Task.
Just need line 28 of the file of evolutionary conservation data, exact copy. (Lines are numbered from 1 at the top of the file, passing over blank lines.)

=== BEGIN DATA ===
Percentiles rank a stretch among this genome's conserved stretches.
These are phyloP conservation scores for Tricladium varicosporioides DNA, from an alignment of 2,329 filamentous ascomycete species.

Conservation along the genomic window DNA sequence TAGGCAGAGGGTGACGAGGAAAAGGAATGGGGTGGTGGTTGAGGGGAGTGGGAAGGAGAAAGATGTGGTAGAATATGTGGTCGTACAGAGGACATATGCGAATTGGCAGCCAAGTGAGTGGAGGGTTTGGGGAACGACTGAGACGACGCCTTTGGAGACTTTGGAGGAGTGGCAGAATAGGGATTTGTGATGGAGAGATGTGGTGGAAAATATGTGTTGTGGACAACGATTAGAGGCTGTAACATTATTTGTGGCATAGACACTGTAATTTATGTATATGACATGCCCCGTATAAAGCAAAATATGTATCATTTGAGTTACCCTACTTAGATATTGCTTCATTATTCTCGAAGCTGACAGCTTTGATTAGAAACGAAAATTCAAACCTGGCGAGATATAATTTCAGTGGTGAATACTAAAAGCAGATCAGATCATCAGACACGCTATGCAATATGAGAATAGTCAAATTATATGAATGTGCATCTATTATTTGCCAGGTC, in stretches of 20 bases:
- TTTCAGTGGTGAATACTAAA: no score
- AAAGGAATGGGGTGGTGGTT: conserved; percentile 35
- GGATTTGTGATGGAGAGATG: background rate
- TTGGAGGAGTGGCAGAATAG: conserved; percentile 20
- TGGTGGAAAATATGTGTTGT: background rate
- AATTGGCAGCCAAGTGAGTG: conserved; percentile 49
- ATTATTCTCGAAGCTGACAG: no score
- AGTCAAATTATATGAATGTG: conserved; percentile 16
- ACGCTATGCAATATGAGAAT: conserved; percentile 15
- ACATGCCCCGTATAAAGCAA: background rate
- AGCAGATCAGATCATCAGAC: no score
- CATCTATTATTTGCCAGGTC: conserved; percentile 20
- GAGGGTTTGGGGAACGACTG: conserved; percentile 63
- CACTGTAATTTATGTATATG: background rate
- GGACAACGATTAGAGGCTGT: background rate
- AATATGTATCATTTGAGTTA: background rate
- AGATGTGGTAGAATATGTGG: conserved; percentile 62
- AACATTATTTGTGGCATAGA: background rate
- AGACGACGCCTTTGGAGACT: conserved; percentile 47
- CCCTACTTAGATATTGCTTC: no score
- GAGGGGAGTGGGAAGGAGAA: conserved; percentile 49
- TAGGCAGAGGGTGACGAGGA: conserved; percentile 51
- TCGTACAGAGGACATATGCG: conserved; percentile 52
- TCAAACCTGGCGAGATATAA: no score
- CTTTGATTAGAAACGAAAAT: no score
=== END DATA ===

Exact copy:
- CTTTGATTAGAAACGAAAAT: no score